Last night while cruising del.icio.us for new links before going to
bed, I noticed a link to Joyce “Troutgirl” Park’s blog entry on how her
employer, Friendster, fired her for blogging. Being too tired to blog,
I made a note to write about it in the morning and got scooped by Cory
Doctorow in Boing Boing and Jeremy Zawodny in his own blog.
(The moral of the story: the early bird may get the worm, but the night
owl gets the nice juicy field mice.)
Here’s the entry in its entirety:
So I was terminated
from Friendster today. The reason given was blogging.
The levels of irony on this are pretty deep. For one thing, I
wrote a fairly well-known paper last year about the need for semi-permeable
blogging. For another thing, by all accounts the particular
posts that led to my termination were this
one and this
(although feel free to check my archives for any other incriminating
information). I try really hard not to blog about anything that is not
a matter of public record… but I guess that’s not protection any
more. You get Slashdotted, make Udell’s column, lose your job. And
finally, it’s especially ironic because Friendster, of course, is a
company that is all about getting people to reveal information about
Let me note that I loved working for my VP of engineering,
Winner, and I loved my team with all my heart. I worked really hard for
that company, and I don’t think I have anything to be ashamed of.
[See the update below] This isn’t the first time I’d heard of someone being fired for what they’d written in their blog. Heather “Dooce” Armstrong
wrote some less-than-kind words about her coworkers in her blog, which
prompted one of them to email every vice president in the company,
pointing them to the offending entries. In her case, I think her
company had a fairly strong case for firing her, even though she’d “made sure not to mention specific places, persons, or events by name”.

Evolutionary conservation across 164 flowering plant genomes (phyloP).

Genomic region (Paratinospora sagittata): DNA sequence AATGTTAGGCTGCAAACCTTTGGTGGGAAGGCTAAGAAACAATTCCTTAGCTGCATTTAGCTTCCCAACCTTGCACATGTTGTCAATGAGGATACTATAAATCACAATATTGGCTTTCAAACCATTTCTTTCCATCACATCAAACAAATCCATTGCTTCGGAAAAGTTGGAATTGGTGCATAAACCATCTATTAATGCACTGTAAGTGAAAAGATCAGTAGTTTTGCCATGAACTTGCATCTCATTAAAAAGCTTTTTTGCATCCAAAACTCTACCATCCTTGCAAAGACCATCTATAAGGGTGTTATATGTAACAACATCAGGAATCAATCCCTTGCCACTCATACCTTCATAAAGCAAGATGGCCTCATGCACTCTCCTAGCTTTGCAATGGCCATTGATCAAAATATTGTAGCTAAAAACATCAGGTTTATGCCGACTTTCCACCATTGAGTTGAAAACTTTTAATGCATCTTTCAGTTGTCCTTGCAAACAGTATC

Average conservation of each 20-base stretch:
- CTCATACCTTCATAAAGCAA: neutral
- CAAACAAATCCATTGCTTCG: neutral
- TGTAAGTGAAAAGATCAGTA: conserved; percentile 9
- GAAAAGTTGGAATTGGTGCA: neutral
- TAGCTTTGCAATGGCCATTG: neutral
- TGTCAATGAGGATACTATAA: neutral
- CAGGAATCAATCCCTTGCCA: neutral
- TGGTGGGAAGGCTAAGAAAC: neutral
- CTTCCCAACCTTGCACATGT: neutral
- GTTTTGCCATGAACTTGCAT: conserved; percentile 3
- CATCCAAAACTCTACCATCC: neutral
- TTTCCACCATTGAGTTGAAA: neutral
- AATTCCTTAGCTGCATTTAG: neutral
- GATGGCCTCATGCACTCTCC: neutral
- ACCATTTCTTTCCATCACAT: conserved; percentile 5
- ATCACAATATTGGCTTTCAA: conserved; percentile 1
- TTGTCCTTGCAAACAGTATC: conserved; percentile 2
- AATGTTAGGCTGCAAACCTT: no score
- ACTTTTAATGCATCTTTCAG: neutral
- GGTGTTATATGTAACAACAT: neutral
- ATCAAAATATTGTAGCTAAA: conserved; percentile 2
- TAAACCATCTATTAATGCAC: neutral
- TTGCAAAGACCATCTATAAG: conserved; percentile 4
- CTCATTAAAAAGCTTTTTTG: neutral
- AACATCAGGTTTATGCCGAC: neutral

|[Update]: Bill points out:
Here’s what Heather wrote:
…my boss and the human resources representative pulled me into a
conference room and handed me my last paycheck. They explained that the
company had a zero-tolerance policy about negativity (?), that my
website was influencing the younger, more impressionable members of the
company, and that the CEO demanded that I be terminated at once.
I received no severance.
As for those of you who think I was stupid to post things on my
website about my job and about co-workers: I refuse to live in fear. I
refuse to be censored. I’ve lived my life far too long in fear of
disrupting expectations. I made a conscious decision when I conceived
dooce.com that I would never bow to the intimidation of others,
including employers or pussy-ass cocksmacks who think I should just
stop complaining and be a good worker bee already. For those of you who think it wrong to speak up about matters that
fundamentally bother you, go and join the fucking Mormon Church. Attend
Take it up the ass and bleed. Whatever you do, don’t read dooce.com, and certainly don’t think for yourself. Scandalous!
Get a goddamn sense of humor, for fucking crying out loud.
I will stand corrected…on the facts.
I am not quite convinced of the wrongness of her former employers’ decision.
I will keep in mind that Heather wrote this one day after her firing
and that people generally tend to be more strident in writing than they